POMPEY

106 BC Gnaeus Pompeius born 29 September, probably in Picenum.
89 Serves at Ausculum in the Social War under his father, Gnaeus Pompeius Strabo, consul in that year, who has raised an army in Picenum.
88 Strabo, replaced as commander by the consul Q. Pompeius Rufus, allows Rufus to be murdered and then resumes command.
87 Strabo, whose duty it is to defend Rome against Cinna and Marius, negotiates with Cinna, but dies during the general epidemic. His body is then dragged through the streets, and his house is ransacked by Cinna’s men.
86 Pompey is acquitted of illegally acquiring booty from Ausculum.
c.85 Marries Antistia.
83 Raises a private army of three legions in Picenum, with which he scores victories for Sulla over armies of the state. Sulla and Pompey hail each other as imperator.
82 Pompey defeats what remains of the army of Carbo, who has fled. He divorces Antistia in order to marry Aemilia, Sulla’s stepdaughter. Despatched to Sicily with the imperium of praetor, he catches up with Carbo, and has him executed. Further victories follow in Africa.
81 Sulla reluctantly grants Pompey a triumph, having just celebrated his own. At about this time Pompey assumes the surname Magnus (the “Great”).
80 Death of Aemilia. Pompey marries Mucia Tertia, with whom he has two sons, Gnaeus (b. 79) and Sextus (b. c.67), and a daughter.
79 Supports M. Aemilius Lepidus for the consulship for 78, thus losing the goodwill of Sulla, who cuts him out of his will.
78 Death of Sulla, whose funeral he organizes. By his operations in the north he assists ex-consul Q. Lutatius Catulus to defeat Lepidus.
77 Sent to Spain to assist in the campaign against Quintus Sertorius, a former supporter of Cinna and Marius.
71 The campaign over, Pompey returns to Italy, having set up a monument recording the taking by him and his troops of 876 cities. On his way he mops up fugitives from Crassus’s defeat of the army of Spartacus in the south. Awarded a second triumph. He and Crassus elected unopposed to consulships for 70.
70 As consul, is instrumental in restoring some of the powers of the tribunes of the people and in reviving the office of censor, which Sulla had abolished.
67 Lex Gabinia gives Pompey extraordinary powers against the pirates. He completes his three-year assignment in three months.
66 Appointed to replace L. Licinius Lucullus as governor in the east and to continue the conduct of the war against Mithridates, and also Mithridates's son-in-law, Tigranes, king of Armenia, who surrenders in 66. Pompey reorganizes the region to suit the interests of Rome, creating provinces, establishing city-states, and enrolling client-kingdoms.
63 Suicide of Mithridates. Pompey annexes Syria by conquest, and invades Judaea, which becomes subservient to the Roman governor of Syria.
62 Returns to Italy and disbands his army, demanding land for his veterans and ratification of his actions in the east. Divorces Mucia for alleged adultery. Requests marriage for himself with one of Cato’s nieces and for his son Gnaeus with her sister: Cato refuses.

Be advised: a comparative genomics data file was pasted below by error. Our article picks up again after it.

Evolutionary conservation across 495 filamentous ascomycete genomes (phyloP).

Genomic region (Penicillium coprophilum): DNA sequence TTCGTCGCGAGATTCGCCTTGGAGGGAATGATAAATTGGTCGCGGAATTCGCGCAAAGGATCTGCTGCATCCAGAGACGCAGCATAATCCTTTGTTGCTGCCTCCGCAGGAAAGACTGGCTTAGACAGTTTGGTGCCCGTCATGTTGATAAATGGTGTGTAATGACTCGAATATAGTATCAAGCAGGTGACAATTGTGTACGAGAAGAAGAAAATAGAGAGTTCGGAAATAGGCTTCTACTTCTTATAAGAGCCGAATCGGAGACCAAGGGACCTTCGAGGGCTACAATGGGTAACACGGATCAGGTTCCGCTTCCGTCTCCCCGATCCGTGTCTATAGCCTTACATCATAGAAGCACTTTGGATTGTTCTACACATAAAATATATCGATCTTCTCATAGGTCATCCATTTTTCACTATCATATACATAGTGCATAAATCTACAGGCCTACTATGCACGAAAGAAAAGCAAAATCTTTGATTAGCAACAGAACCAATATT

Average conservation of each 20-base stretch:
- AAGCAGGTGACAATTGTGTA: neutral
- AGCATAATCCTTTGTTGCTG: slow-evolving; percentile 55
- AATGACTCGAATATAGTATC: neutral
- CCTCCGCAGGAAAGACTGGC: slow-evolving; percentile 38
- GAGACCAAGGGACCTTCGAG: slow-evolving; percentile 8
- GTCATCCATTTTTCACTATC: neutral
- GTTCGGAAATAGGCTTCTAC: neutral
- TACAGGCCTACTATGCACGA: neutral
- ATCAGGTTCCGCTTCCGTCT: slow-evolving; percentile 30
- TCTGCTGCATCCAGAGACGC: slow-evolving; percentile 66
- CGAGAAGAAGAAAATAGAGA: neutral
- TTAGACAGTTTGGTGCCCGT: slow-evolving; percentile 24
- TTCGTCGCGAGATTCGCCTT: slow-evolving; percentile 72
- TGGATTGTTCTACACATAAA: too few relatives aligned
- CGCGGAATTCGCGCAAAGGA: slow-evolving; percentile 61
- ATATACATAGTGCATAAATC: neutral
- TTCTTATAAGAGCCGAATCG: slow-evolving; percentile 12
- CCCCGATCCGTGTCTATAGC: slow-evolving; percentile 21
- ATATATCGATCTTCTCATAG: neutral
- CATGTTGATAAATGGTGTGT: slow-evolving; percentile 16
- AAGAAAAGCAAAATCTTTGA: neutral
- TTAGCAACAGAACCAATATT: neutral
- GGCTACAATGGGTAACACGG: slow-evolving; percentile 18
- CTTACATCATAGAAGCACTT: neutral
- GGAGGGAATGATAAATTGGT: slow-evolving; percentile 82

61 Pompey’s third triumph. Plans the building of the Theatre of Pompey, dedicated in 55.
60 Forms the political understanding with Caesar and Crassus known as the “First Triumvirate”.
59 Consulship of Caesar, who ensures that land is made available for Pompey’s veterans and that Pompey’s actions in the east are ratified. Pompey marries Caesar’s daughter Julia, who at this time was probably about 16. It is a marriage of political convenience, but also of love.
58 Clodius drives Cicero into exile and begins a campaign of hatred and violence against Pompey.
57 Pompey secures for five years the post of corn supply supremo.
56 Renewal of arrangement between Caesar, Crassus, and Pompey.
55 Second consulship of Crassus and Pompey.
54 Pompey appointed to govern Spain for five years, which he does from Rome through his legates. Death of Julia in childbirth.
53 Death of Crassus in Parthia.
52 Death of Clodius. Pompey elected consul with immediate effect, and serves for some months without a colleague. His Spanish assignment is extended for another five years. His lex de provinciis establishes a compulsory five-year gap between holding an office of state and a provincial governorship. He marries as his fifth wife, Cornelia, widow of Crassus’s younger son and daughter of Q. Caecilius Metellus Pius Scipio, whom Pompey takes on as his consular colleague for the rest of the year.
51 There are attempts to deprive Caesar of his command.
50 Open differences between Caesar and Pompey. Each is ordered to relinquish one legion for service in the east. Pompey nominates one which he had lent to Caesar, who returns it and another. Pompey retains both.
49 Senate’s proposal finally to deprive Caesar of his command are vetoed by the tribunes Q. Cassius and Mark Antony. Threatened with violence, they take refuge with Caesar. Pompey authorized by senatus consultum ultimum to take over the running of the state. Caesar brings his troops across the Rubicon. Pompey orders the evacuation of Rome, and embarks his army to Greece from Brundisium. Caesar protects his rear by comprehensively defeating Pompey’s adherents in Spain before crossing to Greece.
48 Pompey impels Caesar to take extraordinary measures to extricate his forces from Dyrrachium. Caesar regroups his troops, and by superior tactics scores a great victory at Pharsalus. Pompey takes flight, hoping to find support in Egypt, where he is murdered as he steps ashore, while his wife can only look on from the ship which has brought them from Mytilene.
45 Gnaeus Pompeius Magnus, having rounded up support in Spain, is defeated at Munda, then hunted down and killed. His brother survives.
35 Sextus Pompeius Magnus, who has raised a fleet with which he captures Corsica, Sardinia, and Sicily and seriously disrupts Rome’s corn supplies, is executed for having failed to keep his side of the bargain agreed in 39.
Pompey